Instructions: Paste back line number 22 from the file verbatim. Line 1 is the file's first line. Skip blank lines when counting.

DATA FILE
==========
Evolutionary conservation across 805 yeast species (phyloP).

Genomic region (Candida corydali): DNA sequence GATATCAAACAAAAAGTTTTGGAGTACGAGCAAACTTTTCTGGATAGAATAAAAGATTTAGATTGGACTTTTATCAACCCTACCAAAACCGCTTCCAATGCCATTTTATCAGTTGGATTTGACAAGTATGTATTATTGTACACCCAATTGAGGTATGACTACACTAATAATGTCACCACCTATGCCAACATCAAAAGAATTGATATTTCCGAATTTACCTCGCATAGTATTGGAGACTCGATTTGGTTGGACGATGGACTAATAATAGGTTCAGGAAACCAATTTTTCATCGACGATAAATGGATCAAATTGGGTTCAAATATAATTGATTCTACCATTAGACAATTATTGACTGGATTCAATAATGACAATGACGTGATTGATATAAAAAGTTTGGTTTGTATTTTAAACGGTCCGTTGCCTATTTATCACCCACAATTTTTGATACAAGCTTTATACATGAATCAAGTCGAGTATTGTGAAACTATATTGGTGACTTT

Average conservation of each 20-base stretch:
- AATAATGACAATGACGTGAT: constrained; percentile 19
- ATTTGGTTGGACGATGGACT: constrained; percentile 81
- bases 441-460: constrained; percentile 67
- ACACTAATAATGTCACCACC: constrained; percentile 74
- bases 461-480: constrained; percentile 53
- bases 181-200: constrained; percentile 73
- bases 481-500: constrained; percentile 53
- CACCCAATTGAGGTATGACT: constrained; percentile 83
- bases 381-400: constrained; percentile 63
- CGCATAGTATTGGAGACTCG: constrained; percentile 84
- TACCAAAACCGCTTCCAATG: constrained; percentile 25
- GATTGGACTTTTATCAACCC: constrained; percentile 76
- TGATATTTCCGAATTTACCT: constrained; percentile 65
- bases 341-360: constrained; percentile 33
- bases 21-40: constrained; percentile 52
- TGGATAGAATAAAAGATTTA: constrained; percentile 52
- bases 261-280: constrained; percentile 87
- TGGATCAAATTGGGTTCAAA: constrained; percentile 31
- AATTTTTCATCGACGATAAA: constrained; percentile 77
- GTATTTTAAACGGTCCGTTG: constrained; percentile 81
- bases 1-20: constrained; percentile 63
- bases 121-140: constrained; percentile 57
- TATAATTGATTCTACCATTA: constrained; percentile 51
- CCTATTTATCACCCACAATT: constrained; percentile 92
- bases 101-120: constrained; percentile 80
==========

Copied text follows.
- AATTTTTCATCGACGATAAA: constrained; percentile 77